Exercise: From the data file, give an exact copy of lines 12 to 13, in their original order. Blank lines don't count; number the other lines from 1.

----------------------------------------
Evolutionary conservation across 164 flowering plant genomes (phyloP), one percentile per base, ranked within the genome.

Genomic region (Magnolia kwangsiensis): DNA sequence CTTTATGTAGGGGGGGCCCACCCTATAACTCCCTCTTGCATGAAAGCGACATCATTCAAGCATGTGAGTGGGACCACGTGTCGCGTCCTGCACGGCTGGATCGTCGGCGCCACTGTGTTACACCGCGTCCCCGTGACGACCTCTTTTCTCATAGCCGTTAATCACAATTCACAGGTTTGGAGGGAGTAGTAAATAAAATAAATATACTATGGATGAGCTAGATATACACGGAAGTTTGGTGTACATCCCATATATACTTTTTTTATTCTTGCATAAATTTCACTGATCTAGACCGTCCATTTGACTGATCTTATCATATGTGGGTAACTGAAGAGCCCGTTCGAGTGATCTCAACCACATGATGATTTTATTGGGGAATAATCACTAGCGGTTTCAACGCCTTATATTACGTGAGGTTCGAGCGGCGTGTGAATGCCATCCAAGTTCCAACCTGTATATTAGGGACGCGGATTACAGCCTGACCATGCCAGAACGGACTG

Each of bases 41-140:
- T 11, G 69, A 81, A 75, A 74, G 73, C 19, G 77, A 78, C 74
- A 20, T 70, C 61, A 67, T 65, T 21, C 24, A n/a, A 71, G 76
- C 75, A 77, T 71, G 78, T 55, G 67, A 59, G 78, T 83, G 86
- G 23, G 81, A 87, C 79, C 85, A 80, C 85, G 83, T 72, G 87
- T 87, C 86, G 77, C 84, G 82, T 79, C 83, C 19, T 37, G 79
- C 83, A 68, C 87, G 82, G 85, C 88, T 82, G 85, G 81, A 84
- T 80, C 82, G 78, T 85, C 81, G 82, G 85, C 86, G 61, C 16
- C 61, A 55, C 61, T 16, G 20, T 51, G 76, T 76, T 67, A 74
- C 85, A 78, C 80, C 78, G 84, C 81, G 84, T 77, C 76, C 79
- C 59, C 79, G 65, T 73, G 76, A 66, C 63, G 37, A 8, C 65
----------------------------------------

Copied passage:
- C 85, A 78, C 80, C 78, G 84, C 81, G 84, T 77, C 76, C 79
- C 59, C 79, G 65, T 73, G 76, A 66, C 63, G 37, A 8, C 65